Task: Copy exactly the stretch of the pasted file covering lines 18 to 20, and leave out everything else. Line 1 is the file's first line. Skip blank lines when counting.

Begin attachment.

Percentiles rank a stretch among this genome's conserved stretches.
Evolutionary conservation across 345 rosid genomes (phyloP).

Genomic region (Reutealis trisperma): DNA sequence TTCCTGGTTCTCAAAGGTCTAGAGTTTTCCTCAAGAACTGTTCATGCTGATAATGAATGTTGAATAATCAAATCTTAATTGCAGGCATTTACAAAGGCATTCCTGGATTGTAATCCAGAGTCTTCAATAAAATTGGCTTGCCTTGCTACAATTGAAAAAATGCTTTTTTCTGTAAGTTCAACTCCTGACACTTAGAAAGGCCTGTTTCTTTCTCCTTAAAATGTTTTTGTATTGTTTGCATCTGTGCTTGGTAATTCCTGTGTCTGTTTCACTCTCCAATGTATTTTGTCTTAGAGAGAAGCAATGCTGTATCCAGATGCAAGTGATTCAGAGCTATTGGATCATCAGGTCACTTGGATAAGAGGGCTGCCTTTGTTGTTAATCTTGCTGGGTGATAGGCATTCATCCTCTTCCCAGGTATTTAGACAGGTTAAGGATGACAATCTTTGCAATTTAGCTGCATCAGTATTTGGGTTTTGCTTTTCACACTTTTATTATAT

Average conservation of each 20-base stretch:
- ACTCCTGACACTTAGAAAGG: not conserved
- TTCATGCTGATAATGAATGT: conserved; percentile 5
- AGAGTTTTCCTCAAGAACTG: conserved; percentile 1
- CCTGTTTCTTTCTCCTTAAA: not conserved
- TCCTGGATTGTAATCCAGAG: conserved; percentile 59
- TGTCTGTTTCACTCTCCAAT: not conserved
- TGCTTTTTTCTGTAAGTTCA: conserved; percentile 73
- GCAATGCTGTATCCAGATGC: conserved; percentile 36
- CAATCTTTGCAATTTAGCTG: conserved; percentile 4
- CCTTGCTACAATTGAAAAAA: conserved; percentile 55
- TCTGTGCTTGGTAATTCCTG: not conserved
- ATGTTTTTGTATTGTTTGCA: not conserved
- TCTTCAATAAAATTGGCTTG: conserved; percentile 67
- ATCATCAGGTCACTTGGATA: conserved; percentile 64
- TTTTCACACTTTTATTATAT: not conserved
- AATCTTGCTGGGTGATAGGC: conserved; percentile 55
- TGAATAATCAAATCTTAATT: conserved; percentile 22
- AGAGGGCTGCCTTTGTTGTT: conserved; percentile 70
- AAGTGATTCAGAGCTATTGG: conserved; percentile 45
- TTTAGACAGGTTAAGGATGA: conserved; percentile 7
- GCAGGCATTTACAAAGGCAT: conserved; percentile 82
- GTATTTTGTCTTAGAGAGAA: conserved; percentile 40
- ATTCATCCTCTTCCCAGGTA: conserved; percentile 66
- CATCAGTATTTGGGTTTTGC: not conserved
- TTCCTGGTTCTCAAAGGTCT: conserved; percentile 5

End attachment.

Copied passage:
- ATCATCAGGTCACTTGGATA: conserved; percentile 64
- TTTTCACACTTTTATTATAT: not conserved
- AATCTTGCTGGGTGATAGGC: conserved; percentile 55